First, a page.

See How This Group Is Keeping Hope Alive for Cancer Patients, Despite The Pandemic
They can't visit patients in the hospital right now, so they found another way to bring cheer
Sometimes it might feel like there's not a lot of hope in the middle of the current coronavirus pandemic. But a Pittsburgh-area group has set out to make sure that's not the case for people hospitalized with cancer.
Cara Atkinson, founder of Club Hope, organized the sign campaign.Club Hope Foundation/Facebook
Club Hope Foundation, based in Ellwood City was founded five years ago to support cancer patients and their families with things like gift cards, gift baskets, and visits. Right now they can't visit patients or give them gifts, but that's not stopping them from spreading hope.
Children who helped make the signs waved to patients as they installed their messages of hope.Club Hope Foundation/Facebook
They asked kids to create colorful drawings, then made them into yard signs. They put the signs in parking lots and patient drop-offs at six hospitals in the area -- strategically placed so that patients and families could easily see them.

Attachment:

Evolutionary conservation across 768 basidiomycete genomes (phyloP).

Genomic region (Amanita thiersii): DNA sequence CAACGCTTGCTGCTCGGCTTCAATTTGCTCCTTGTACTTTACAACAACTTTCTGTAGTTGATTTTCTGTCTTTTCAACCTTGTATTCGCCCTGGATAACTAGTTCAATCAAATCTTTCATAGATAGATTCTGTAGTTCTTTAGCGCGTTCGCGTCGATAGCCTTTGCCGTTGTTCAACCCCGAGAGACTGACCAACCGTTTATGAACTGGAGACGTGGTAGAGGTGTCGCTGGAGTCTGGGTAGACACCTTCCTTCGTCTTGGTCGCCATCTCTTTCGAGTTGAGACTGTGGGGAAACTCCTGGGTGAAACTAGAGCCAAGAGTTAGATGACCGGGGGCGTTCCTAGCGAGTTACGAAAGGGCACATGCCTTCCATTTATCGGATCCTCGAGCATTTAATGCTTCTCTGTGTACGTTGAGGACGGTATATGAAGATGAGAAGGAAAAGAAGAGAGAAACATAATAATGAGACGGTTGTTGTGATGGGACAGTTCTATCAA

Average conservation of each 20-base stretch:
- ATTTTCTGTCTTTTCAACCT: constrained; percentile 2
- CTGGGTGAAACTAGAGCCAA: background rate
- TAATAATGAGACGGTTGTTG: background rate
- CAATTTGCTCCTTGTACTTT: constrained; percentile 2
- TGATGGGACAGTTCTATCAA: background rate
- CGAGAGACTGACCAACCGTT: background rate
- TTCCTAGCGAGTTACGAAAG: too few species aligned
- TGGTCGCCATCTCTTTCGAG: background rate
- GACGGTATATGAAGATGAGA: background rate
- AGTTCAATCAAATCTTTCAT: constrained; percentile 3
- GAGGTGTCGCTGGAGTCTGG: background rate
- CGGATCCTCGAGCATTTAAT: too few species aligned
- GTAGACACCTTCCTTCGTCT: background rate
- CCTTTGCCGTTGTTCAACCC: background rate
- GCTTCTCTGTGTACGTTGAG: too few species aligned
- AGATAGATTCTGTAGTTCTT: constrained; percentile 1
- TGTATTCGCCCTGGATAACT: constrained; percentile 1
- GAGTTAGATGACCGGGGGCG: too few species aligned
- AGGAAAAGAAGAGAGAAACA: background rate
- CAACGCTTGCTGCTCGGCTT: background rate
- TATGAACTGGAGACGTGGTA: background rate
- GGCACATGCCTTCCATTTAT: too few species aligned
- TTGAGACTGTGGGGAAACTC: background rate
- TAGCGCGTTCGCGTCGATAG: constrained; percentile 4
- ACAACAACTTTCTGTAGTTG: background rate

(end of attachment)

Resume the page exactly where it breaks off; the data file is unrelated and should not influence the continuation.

Cara Atkinson, founder of Club Hope told the Ellwood City Ledger that, as they were putting up the signs, they could see people looking out their windows. "We know people were smiling behind their masks. It was awe-inspiring. A simple thing can mean so much," Atkinson said.
Club of Hope volunteers placed signs at six different hospital facilities.Club Hope Foundation/Facebook
What a wonderful example of how, even in challenging times, people are coming up with creative ways to support other who need it.
Atkinson won't take all the credit, which she says goes to the people in the community who support the organization. "I just continue to be amazed at the donations, caring and support. I'm in awe of what they do!"
Signs were placed in facility parking lots and patient drop-offs so patients and families would be sure to see them.Club Hope Foundation/Facebook